It was a sad and frustrating Father’s Day for Luciana Villavincencio and her sister, Antonia.
Their father Pablo was detained by Immigration and Customs Enforcement three weeks ago while delivering pizza to Fort Hamilton Army Base in Brooklyn.
Pablo’s wife, Sandra Chica, told their daughters that their dad didn’t come home because he’s working, something even the little girls found hard to believe on Father’s Day.
“She was asking me why the gifts are still at home,” Chica said, referring to her daughter Luciana. “She was asking me why daddy didn’t come home to pick up his gifts. So, it’s a really hard question as a mom.”
A judge stayed Villavicencio’s deportation, but the father of two remains in ICE custody.
On Monday, Chica, advocates and elected officials joined to file a formal detention release while Villavicencio awaits his next hearing.
“His detention is causing immense heartache, pain and punishment on this family,” said Jennifer Williams, deputy attorney-in-charge of the immigration law unit at the Legal Aid Society.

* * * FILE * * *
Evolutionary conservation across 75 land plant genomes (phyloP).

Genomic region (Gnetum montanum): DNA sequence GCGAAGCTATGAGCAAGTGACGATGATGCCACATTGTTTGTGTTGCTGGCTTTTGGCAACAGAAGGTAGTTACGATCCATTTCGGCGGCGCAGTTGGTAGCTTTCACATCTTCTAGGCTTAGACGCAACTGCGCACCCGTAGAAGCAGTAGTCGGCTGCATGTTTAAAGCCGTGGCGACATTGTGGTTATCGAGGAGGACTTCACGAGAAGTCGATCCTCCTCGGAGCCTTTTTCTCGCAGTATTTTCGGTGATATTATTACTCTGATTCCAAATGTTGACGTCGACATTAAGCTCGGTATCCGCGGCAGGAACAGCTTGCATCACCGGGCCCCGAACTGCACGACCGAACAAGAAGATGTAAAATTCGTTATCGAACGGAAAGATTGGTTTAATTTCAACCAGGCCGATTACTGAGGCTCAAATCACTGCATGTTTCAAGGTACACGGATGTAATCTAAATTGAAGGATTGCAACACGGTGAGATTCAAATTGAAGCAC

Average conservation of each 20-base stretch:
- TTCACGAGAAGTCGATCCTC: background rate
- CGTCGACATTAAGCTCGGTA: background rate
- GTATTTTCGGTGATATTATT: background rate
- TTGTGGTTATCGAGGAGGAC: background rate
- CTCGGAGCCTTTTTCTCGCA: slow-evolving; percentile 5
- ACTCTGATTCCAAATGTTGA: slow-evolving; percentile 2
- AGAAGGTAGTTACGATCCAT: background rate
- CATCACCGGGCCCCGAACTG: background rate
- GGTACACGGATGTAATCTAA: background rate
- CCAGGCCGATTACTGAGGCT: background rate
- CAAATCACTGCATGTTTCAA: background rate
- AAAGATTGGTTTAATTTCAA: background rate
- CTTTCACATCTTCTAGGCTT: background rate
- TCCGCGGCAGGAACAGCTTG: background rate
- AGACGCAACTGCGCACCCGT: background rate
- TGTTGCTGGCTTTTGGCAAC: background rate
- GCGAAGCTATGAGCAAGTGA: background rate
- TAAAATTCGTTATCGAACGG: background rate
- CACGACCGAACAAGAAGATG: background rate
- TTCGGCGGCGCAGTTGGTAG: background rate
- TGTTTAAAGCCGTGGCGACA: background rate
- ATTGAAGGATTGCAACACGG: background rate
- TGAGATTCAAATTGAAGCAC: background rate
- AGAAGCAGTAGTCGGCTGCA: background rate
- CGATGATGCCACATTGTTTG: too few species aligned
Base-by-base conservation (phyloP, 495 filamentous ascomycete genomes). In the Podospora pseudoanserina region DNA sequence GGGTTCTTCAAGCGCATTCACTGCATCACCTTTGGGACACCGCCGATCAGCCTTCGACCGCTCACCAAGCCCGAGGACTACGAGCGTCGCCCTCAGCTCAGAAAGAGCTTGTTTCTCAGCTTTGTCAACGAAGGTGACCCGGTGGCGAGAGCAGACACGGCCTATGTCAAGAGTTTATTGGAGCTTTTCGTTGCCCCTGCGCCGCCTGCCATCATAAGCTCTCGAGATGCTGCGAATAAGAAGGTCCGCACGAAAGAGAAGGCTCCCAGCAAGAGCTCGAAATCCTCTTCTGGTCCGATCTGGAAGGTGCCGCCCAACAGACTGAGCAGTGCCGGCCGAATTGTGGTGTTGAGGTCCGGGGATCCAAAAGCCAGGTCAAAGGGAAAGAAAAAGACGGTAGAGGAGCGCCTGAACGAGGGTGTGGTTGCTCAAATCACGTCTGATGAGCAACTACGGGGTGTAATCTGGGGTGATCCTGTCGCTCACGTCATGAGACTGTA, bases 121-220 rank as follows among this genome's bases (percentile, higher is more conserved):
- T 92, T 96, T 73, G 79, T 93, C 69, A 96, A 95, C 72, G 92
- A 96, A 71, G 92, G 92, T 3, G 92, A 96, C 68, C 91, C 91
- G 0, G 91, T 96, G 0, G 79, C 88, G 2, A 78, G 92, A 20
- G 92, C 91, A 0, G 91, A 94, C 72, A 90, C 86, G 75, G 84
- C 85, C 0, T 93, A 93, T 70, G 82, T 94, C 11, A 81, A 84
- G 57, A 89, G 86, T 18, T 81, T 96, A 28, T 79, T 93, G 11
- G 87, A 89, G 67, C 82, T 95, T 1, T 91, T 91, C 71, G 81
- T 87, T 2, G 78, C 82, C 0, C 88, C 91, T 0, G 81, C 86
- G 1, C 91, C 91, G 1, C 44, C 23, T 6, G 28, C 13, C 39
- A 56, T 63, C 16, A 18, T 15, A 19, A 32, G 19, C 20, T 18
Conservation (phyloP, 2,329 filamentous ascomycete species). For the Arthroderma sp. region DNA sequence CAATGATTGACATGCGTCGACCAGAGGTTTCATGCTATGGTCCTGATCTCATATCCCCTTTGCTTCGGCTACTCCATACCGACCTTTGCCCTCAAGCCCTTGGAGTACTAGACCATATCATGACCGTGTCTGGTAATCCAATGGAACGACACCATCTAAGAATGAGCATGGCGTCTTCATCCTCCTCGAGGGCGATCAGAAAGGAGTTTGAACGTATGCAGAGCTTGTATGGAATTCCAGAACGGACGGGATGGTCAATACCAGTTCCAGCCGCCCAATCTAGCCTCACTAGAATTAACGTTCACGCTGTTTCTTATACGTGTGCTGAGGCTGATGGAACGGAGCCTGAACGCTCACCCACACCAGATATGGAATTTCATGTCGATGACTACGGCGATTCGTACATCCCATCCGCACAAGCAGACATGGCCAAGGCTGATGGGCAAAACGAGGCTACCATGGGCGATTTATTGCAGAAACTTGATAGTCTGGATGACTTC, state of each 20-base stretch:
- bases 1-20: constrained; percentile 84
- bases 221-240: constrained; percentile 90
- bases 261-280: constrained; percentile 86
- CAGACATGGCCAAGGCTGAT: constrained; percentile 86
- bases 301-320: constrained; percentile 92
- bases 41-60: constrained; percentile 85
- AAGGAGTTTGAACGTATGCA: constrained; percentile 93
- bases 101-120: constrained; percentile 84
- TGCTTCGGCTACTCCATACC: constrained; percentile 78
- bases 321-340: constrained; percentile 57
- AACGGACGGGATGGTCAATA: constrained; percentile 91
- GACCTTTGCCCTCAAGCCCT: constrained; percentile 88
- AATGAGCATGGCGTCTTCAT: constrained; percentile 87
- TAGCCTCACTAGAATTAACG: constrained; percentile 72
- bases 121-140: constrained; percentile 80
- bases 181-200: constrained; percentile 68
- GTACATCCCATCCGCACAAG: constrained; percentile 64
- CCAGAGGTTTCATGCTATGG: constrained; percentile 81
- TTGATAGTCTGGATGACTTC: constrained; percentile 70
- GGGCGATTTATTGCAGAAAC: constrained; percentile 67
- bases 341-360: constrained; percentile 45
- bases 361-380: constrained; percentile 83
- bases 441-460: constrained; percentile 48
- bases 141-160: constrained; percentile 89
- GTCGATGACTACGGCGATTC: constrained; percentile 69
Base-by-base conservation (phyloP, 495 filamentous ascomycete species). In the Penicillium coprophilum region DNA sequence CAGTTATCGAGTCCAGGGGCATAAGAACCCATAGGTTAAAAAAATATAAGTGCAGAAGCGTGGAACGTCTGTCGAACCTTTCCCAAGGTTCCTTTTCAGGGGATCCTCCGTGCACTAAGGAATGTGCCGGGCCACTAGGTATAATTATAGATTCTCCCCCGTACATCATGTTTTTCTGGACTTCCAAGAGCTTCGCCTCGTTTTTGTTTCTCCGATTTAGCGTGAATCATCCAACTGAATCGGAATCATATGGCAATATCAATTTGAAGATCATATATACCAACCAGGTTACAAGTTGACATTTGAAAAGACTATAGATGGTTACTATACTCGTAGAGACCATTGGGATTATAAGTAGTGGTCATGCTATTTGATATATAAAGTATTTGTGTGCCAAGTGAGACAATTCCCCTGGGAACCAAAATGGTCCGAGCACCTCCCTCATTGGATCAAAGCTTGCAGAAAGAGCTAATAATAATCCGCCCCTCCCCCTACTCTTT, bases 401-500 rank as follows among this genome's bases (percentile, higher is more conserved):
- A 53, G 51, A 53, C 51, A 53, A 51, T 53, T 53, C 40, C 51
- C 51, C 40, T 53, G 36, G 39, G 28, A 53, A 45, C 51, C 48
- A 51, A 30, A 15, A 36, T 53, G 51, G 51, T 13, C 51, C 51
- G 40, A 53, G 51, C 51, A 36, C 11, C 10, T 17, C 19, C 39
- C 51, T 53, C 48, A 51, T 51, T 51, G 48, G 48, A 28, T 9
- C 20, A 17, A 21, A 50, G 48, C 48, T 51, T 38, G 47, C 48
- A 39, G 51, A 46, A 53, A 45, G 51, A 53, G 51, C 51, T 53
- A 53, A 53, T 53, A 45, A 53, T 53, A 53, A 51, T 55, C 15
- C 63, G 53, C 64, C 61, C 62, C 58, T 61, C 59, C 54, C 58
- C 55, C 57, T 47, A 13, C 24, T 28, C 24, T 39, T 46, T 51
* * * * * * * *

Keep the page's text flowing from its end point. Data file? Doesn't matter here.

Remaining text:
The filing was made as the Trump administration came under scrutiny for separating immigrant parents from their children at the U.S.- Mexico border. In a tweet, the president blamed Democrats for weak security.
Anna Law, a Brooklyn College professor of constitutional rights, said she believes Trump’s harsh policies are in place to deter immigrants from trying to come the United States in the first place —something the administration has also said. However, she said, immigration hasn’t slowed down, even though immigrants are fully aware of the potential consequences.
“Think of how desperate the situation is at home that you’ve made a calculation in your mind that if I stay here, it’s still worse and more dangerous than if I go to the United States and I’ll take my chances having my child separated from me,” Law said.
Councilman Carlos Menchacha said Villavicenco’s case shows that the policies of the administration aren’t just impacting new immigrants. They’re impacting families much closer to home here in New York.
“It’s not just happening at the border. It’s happening here in our own neighborhoods,” Menchaca said.
Villavicencio is due back in court July 24, but his lawyers said they expect an answer to their release request well before then. In the meantime, they said, everyday he’s locked up is another day of injustice for his family.